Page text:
FOXBOROUGH — On a night that put an end to a disappointing nine-month season for the Revolution at Gillette Stadium, 17-year-old Diego Fagundez provided a special moment for a team that really needed one.
Making just his sixth start in the Revolution’s 33d game, and final at home, Fagundez had the often-dry New England offense looking like a shaken bottle of soda for most of Saturday night’s game against the second-place Chicago Fire.
Fagundez slotted a shot far post from about 25 yards out early in the first half as he and the Revolution knocked down the Fire, 1-0, in front 25,534 on fan appreciation night. It was the club’s fourth-largest crowd for a stand-alone game at Gillette.
“For us to win tonight, we had to play almost a perfect game,” said coach Jay Heaps. “And then you need a special moment, and Diego took it tonight. He really did.”
With the Revolution already eliminated from playoff contention, Heaps had a newer, younger, and perhaps more exciting starting lineup on the field.
And it was Fagundez who lit the spark.
Starting the game at left midfield in a 4-1-4-1 formation, the 5-foot-8-inch, 140-pound midfielder made a darting run from left to right and Kelyn Rowe poked the ball to him. Fagundez kept dribbling to his right, lifting his head and looking for the next pass.
Still an unproven scorer in the MLS — he became the second-youngest player in league history when he scored his first career goal last season, but entered Saturday with just three career goals — the Fire defense backed off and protected against the pass. Fagundez peered up again, saw goalie Sean Johnson inching too close to the near post, and slotted a shot that found the left corner of the net.
“I was trying to pass it and no one was open,” he said. “I saw the back post open so I just took that shot.”
The Leominster native and a junior at Fitchburg High — he’s been taking night classes during the season — then pulled his jersey over his dyed-red mohawk and displayed a handmade T-shirt reading: Happy B-Day Mom.
As Fagundez’s playing time has increased, his creation of scoring chances has followed a similar trend.
“The more minutes you get, the more confident you are,” he said. “During the year I had my ups and downs, and I think right now I’m going up. So I just have to keep working hard.”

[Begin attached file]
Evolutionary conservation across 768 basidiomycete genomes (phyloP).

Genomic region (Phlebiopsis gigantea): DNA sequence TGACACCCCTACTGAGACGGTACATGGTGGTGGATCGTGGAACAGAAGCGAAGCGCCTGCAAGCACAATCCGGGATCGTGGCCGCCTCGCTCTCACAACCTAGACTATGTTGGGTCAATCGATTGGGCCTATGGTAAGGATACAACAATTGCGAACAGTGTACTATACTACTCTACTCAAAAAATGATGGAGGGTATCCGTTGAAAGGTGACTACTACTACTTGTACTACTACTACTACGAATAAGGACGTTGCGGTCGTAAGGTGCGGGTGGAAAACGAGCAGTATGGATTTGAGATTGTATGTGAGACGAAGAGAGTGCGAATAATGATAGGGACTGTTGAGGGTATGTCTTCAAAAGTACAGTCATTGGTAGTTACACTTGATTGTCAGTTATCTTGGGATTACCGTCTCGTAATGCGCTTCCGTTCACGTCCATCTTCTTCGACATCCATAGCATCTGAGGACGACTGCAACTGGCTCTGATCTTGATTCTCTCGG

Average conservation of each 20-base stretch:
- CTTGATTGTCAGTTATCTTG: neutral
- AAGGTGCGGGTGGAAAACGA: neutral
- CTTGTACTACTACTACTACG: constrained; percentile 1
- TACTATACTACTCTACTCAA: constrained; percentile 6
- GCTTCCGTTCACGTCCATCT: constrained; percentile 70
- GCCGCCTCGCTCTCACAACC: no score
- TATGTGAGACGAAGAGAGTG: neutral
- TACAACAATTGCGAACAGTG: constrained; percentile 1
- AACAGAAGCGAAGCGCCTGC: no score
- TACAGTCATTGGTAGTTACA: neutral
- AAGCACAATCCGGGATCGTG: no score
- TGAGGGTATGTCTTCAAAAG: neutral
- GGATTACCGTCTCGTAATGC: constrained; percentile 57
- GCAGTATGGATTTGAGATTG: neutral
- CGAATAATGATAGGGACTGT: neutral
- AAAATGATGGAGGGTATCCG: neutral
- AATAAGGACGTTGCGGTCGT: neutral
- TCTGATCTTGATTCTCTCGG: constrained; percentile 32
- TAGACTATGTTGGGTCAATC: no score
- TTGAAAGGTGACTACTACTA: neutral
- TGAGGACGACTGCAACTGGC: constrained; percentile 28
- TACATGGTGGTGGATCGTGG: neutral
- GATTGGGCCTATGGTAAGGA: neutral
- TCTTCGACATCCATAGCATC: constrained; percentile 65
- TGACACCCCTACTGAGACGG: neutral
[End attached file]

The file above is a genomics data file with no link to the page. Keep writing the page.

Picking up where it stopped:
The defense contained Chris Rolfe, Chicago’s leading scorer with eight goals, and limited chances on New England’s 25-year-old goalkeeper Bobby Shuttleworth.
Shuttleworth picked up his fourth straight start ahead of 37-year-old Matt Reis and posted his second shutout of the season. He wasn’t tested often, but made a key decision to stay in his net on a cross in the 86th minute, keeping him in position to make a point-blank save off the foot of Patrick Nyarko.
Blair Gavin, the 23-year-old defensive-minded midfielder acquired from Chivas USA on Aug. 1 for the Revolution’s captain Shalrie Joseph, made his first start and was technically sound as part of a midfield unit that forced the Fire to attack from the outside, rarely getting any looks in the middle of the field.
But the way Fagundez spread out the Chicago defense with his wide runs, clean passing and Tasmanian Devil-like cartoonish speed was enough to keep the Fire on their toes.
“He’s constantly moving,” said Chicago coach Frank Klopas. “He’s a smaller guy, so he’s good with the ball and good in tight spaces. He’s always a dangerous guy. And he has a knack for being in the right spot.”
The Revolution finished with a 7-4-6 record at home this year. They end the season at Montreal Saturday.
But the way they used an inexperienced group to shut down a Chicago team Heaps called a “serious contender” left a lot to be hopeful about.
“They have quality players on that team,” Klopas said. “And when they get everybody going, this is a tough place to play and they’re a good team.”